Jantar Mantar. Delhi. April 2011. I was there.
I should probably put these words on a T-shirt and wear it proudly for posterity, lest I forget the electric atmosphere and appetite for change I witnessed in that magical time and place. Clearly, Annasaheb Hazare and members of his coterie – most of whom have enviable credentials – had captured the imagination of the nation. At least for the time being.
Cornered by Annasaheb’s potent nonviolent protest, the Union government took the unprecedented decision to discuss the formulation of the Lokpal Bill with “Team Anna.” This event in itself will be remembered as a symbolic milestone in Indian democracy. The subtext: the highest elected body of the land was meeting self-nominated civilians to discuss a legislative matter – the formation of a nominated quasi-constitutional body with extraordinary powers to investigate and prosecute charges of corruption in the highest echelons of the government. Was this really happening? Yes, it was.
Given how the government behaved during the discussions and shortly thereafter, it is quite clear that it just wanted to buy enough time to dissipate the social energy generated by Annasaheb. During the process, it also tried its best to discredit all members of Team Anna and also highlight the Parliament’s sovereign right to legislate laws. It was too late for that. Once the government cocked a snook at Annasaheb, he returned to the waiting arms of the public – yes, they were still waiting, contrary to the government’s calculations. And this time, Annasaheb wanted the protest to be larger, nothing short of a “second Independence movement.” Unbelievably, his groundswell of support had increased in the interim. In a moment of panic, the government arrested Team Anna and sent it to Tihar Jail, which currently houses the biggest corruption-practitioners of the era. This only enraged the protestors. The government sunk into a deeper panic and hastily released everybody. In the process, it gave Annasaheb the permission to stage his fast in the accommodating expanse of the Ramlila ground in the capital.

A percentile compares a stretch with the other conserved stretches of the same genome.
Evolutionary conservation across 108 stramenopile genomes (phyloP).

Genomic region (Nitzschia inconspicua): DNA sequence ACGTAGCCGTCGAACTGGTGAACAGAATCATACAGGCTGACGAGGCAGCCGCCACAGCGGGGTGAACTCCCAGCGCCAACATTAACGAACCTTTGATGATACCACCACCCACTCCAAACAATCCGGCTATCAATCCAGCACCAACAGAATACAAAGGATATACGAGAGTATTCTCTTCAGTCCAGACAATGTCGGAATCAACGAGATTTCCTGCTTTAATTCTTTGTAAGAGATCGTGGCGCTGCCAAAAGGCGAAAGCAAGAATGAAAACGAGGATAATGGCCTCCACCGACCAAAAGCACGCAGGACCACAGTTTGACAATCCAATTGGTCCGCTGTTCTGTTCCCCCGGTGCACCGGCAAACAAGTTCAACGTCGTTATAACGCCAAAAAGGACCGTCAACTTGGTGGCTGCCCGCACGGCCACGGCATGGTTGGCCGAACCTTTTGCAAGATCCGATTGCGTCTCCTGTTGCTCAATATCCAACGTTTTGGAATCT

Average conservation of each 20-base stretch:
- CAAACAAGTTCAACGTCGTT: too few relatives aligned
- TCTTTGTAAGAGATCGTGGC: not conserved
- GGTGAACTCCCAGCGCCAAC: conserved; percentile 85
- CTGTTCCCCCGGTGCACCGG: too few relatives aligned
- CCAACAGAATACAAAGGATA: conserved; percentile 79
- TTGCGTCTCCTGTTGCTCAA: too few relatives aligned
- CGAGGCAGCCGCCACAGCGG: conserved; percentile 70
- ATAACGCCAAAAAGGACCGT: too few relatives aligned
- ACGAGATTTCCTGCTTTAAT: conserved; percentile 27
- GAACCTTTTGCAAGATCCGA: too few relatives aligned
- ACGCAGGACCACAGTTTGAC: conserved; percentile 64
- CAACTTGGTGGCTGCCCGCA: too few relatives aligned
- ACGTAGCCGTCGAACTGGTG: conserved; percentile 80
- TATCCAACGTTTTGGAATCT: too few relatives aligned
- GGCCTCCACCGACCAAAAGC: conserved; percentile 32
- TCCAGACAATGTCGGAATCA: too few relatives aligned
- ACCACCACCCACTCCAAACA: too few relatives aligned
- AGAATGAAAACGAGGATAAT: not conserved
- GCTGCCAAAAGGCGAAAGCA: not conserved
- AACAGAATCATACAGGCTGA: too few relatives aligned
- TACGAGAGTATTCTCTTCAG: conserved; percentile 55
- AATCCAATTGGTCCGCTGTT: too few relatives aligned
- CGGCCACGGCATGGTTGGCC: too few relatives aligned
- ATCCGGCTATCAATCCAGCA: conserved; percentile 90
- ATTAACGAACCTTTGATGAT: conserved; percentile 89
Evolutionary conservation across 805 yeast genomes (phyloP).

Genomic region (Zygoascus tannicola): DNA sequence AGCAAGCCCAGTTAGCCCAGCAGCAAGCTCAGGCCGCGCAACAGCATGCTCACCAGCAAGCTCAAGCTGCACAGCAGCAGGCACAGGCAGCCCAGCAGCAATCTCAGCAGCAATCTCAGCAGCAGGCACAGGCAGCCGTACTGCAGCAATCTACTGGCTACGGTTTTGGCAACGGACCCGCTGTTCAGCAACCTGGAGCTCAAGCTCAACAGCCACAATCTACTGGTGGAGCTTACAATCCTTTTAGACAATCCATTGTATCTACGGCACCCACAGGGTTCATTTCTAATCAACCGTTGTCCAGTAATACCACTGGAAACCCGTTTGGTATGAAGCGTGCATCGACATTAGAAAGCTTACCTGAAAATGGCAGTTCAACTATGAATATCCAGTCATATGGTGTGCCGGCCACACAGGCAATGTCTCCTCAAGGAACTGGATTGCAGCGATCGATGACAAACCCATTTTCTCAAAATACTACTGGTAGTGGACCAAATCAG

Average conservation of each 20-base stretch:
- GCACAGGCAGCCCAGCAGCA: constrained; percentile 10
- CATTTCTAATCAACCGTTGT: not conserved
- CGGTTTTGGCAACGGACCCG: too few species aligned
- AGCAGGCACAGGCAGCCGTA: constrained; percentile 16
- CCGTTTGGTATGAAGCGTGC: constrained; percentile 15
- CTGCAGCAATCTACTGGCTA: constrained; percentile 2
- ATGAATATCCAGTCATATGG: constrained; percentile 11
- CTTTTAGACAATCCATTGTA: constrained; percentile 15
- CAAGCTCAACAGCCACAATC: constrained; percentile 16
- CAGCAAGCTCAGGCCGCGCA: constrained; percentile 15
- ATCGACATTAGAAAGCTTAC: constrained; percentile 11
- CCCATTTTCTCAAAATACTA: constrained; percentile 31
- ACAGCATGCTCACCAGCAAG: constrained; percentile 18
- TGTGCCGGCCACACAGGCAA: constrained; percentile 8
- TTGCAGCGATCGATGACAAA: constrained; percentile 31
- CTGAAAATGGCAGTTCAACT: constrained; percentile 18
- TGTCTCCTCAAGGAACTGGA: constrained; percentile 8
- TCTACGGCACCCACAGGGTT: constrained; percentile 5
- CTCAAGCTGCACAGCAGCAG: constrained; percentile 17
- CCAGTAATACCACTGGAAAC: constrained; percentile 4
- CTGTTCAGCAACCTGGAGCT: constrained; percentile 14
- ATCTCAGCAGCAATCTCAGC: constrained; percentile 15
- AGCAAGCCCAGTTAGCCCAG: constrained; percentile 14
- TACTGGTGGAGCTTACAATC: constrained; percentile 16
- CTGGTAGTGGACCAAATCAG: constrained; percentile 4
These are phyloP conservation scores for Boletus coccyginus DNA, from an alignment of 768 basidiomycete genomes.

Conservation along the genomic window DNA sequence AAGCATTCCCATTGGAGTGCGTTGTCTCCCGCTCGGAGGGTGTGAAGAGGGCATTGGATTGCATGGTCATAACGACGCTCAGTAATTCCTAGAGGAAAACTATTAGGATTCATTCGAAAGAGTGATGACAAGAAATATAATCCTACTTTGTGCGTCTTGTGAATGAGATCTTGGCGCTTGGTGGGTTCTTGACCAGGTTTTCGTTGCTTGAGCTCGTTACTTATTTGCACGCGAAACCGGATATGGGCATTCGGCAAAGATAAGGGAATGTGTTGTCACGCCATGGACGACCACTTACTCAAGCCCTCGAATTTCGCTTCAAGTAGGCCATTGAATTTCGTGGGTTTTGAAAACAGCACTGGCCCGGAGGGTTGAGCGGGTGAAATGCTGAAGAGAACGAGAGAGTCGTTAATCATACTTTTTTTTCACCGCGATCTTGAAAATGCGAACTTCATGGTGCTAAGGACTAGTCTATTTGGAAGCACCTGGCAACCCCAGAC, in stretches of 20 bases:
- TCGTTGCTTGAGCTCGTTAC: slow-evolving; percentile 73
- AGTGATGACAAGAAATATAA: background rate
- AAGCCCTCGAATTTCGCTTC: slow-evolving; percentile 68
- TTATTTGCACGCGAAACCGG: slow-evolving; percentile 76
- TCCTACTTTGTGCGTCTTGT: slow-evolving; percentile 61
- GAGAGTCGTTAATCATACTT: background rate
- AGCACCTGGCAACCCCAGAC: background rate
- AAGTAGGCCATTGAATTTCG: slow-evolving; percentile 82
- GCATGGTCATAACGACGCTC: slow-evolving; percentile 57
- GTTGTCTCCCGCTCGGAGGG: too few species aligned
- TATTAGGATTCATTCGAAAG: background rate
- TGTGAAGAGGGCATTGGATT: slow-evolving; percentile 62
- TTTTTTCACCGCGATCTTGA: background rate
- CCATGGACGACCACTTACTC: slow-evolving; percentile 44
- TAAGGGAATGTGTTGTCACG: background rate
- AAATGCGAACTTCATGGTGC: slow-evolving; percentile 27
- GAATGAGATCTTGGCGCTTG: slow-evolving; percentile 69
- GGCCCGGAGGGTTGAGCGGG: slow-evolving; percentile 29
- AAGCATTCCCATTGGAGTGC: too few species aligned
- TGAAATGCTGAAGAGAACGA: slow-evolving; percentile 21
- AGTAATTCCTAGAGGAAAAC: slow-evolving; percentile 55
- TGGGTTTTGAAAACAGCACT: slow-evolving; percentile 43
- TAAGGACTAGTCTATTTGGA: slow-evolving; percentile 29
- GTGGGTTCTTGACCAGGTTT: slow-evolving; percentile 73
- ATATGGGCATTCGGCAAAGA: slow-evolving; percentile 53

By this time, the media had fallen in love with what’s promising to be the biggest story of the year, perhaps the decade. Self-appointed intellectuals lamented that the media had amplified a feeble phenomenon, conveniently forgetting that the India media is too corporatised to chase news that’s not newsworthy. Meanwhile, a section of the media and the elite accused the movement of being “unsophisticated” (so was the French Revolution), “middle-class” (as if this in itself is a sin) and “self-righteous” (as if any of us have escaped this particular sin).